Chapter 10. Redefining Security: The Tightening Food Supply
The world food supply is tightening because world grain demand is continuing to expand at a robust pace while production growth is slowing as the backlog of unused agricultural technology shrinks, cropland is converted to nonfarm uses, rising temperatures shrink harvests, aquifers are depleted, and irrigation water is diverted
The world’s population is projected to increase by nearly 3 billion by 2050. Two thirds of this growth will occur in the Indian subcontinent and in Africa, the world’s hungriest regions. Most of the other 1 billion people will be born in the Middle East, which faces a doubling of its population, and in Latin America, Southeast Asia, and the United States. This projected population increase requires more land not only to produce food but also for living space—homes, factories, offices, schools, and roads. 3
Some countries are still expanding their cropland, including, for example, Indonesia and Malaysia, both of which are converting rainforest into oil palm plantations. Yet in these two countries, the area of land being cleared is quite small compared with what could happen in Brazil. As noted in Chapter 9, the remaining potential for expanding the world’s cultivated area is concentrated in this large South American country. But when this expansion potential is set against heavy cropland losses elsewhere to residential and industrial construction, to the paving of land for automobiles, and to the spread of deserts, the potential net growth in world cropland is likely to be modest at best. 4
In many countries the irrigation water supply is shrinking as aquifers are depleted. But even as wells are going dry, irrigation water is being diverted to fast-growing cities. Farmers are getting a smaller share of a diminishing supply. Perhaps even more important, recent research indicates that higher temperatures reduce grain harvests, and at a time when we face the prospect of continually rising temperatures. 5
In contrast to the last half-century, when the world fish catch quintupled to reach 93 million tons, we cannot expect any growth in the fish catch at all during the next half-century. The growing world demand for seafood must now be satisfied entirely from aquaculture, where fish are fed mostly grain and soymeal. This puts additional pressure on the earth’s land and water resources. 6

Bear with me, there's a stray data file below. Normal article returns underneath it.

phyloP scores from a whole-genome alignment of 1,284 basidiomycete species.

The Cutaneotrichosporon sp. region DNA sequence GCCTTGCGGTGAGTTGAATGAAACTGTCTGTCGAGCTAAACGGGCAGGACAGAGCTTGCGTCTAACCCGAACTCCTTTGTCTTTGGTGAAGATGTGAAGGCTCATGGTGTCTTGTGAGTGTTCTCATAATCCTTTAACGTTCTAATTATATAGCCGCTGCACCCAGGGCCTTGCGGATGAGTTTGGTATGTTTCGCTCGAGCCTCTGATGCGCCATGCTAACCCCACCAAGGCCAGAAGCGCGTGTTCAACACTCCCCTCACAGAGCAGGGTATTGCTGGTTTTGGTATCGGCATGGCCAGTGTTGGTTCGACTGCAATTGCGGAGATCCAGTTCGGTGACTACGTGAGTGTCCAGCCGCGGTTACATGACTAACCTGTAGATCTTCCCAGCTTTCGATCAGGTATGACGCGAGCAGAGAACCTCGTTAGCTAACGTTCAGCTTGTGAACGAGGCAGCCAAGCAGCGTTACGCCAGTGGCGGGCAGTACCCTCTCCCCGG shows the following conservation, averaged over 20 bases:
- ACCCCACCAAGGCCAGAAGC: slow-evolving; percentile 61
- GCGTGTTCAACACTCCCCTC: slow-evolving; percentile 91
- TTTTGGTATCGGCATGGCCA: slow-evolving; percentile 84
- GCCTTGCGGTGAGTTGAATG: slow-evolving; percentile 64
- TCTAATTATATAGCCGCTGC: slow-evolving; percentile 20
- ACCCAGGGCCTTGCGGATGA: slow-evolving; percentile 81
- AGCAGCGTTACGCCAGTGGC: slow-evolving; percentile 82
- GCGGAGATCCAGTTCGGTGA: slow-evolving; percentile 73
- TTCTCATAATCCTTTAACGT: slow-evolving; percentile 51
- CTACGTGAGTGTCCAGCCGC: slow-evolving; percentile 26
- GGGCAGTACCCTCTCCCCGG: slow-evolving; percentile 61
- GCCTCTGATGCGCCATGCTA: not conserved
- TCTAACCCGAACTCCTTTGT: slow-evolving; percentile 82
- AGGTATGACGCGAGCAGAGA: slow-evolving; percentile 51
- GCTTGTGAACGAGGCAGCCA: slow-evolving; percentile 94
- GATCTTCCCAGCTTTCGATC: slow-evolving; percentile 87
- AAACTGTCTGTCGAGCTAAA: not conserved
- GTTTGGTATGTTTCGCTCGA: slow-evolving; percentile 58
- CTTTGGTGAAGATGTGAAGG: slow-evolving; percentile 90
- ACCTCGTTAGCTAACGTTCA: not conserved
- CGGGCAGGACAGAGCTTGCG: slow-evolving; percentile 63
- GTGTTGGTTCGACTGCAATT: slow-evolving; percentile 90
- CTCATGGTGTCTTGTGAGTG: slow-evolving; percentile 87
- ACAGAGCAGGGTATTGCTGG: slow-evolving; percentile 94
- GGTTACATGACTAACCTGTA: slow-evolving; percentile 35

Beyond these various environmental and resource trends that are affecting the food prospect, the world’s farmers are now also wrestling with a shrinking backlog of agricultural technology. For the world’s more progressive farmers, there are few, if any, unused technologies that will substantially raise land productivity. Even more serious, dramatic new yield-raising technologies are likely to be few and far between. 7
We can also look at the world food prospect through the lens of the Japan syndrome, the sequence of events that occurs in countries that are densely populated before they industrialize. The changes that led to the peaking of grain production and its subsequent decline in Japan, South Korea, and Taiwan seem certain to affect many other countries. China is the first major one to experience a precipitous decline in its grain harvest. In 1995, when I projected in Who Will Feed China? that China’s grain harvest would drop, I sensed that this was imminent. But when the downturn came after 1998, it fell faster than I had expected. 8
As we look at other large, densely populated countries, like India, we know that the same forces are at work, but we do not know exactly when the grain harvest will peak and begin to decline. It could be several years away. But that the preconditions for a decline exist there can be little doubt. Already India has a population density nine times that of the United States. The living space required for the 18 million people added each year to India’s population of 1.1 billion means less and less land is available to produce food. Other countries, such as Indonesia, Bangladesh, Pakistan, Egypt, Nigeria, and Mexico, may also soon experience the Japan syndrome as modernization takes land from agriculture. 9
3. United Nations, World Population Prospects: The 2002 Revision (New York: 2003).
4. Anita Katial-Zemany and Rosida Nababan, Indonesia Oilseeds and Products: Palm Oil Update 2003 (Jakarta: USDA, Foreign Agricultural Service (FAS), 1 December 2003); R. Hoh, Malaysia Oilseeds and Products Annual 2003 (Kuala Lumpur: USDA, FAS, 17 March 2003); for discussion of Brazil’s cropland potential, see Chapter 9.
5. For more information on water, see Chapter 6; for temperature and crops, see Chapter 7.
6. U.N. Food and Agriculture Organization (FAO), FISHSTAT Plus, electronic database, viewed 13 August 2004.
7. Kenneth Cassman, Professor and Head of Department of Agronomy and Horticulture, University of Nebraska, letter to author, 7 May 2004; Thomas R. Sinclair, “Limits to Crop Yield?” in American Society of Agronomy, Crop Science Society of America, and Soil Science Society of America, Physiology and Determination of Crop Yield (Madison, WI: 1994), pp. 509–32.
8. USDA, op. cit. note 1; Lester R. Brown, Who Will Feed China? (New York: W.W. Norton & Company, 1995).
9. United Nations, op. cit. note 3.
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